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What is meant by spectral dynamic range? - Knowledgebase / Project Planning - ALMA Science

What is meant by spectral dynamic range?

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Spectral dynamic range is the ratio of the brightnesses of the strongest and weakest detectable features in one channel of a spectrum in a spectral line image with obvious generalizations to smoothed or integrated data. Since the weakest detectable feature is some multiple of the single-channel rms, the spectral dynamic range is often quoted as the ratio of the strongest signal to the channel-channel rms, much like the continuum case. In some cases the brightest signals will actually be continuum and the presence of very strong continuum emission limits the detectability of weak line signals for the same reasons that are discussed in the case of the imaging dynamic range. The spectral dynamic range is ultimately limited by the quality of the bandpass calibration, whose own fractional noise (rms/continuum) is added in quadrature with that of the imaging data. Most spectral line emission experiments have low S/N (5:1) and the spectral dynamic range is not limited by the bandpass calibration but when the continuum is strong the fractional noise in the bandpass calibrator can produce noise in a spectrum that overwhelms weak line signals. To reduce the fractional noise of the bandpass calibration it is often possible to smooth the bandpass calibrator spectrum.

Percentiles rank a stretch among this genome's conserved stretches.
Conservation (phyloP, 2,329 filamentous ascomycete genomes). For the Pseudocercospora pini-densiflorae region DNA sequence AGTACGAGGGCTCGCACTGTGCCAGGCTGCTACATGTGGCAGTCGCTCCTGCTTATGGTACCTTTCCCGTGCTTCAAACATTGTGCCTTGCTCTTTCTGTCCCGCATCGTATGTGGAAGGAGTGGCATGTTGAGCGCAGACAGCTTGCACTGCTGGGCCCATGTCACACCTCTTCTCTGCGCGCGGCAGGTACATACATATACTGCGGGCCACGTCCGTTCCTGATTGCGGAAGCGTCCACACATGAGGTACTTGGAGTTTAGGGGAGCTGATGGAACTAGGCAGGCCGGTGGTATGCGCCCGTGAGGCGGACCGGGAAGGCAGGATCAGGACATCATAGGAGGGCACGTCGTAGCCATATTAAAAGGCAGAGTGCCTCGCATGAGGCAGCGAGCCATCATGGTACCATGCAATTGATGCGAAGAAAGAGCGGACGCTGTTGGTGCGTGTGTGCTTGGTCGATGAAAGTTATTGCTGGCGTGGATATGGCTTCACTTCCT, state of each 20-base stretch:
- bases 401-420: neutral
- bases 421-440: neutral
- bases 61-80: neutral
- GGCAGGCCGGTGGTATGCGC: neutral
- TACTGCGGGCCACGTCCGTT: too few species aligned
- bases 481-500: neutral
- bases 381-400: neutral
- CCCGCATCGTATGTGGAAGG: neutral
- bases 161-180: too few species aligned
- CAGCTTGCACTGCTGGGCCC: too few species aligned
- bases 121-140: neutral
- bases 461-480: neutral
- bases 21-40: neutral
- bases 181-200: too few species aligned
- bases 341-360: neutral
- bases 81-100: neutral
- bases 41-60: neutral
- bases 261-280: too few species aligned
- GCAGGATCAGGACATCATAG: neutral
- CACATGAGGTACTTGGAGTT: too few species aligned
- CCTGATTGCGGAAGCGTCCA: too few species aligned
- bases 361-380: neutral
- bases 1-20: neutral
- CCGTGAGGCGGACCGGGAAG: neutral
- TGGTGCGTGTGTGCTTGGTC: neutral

From Section A.9.3 of the ALMA Proposer's Guide: " Spectral dynamic range (i.e. the desired signal-to-noise ratio per spectral resolution element) of 1000 has been demonstrated for Bands 3, 4, and 6, and a spectral dynamic range of 400, 250, 170, and 150 has been demonstrated for Bands 7, 8, 9, and 10, respectively. Proposals that request higher accuracies may be rejected on technical grounds. For Band 5, a spectral dynamic range limit similar to Band 6 may be assumed, except for setups at 183 GHz, but users should note that this has not yet been verified."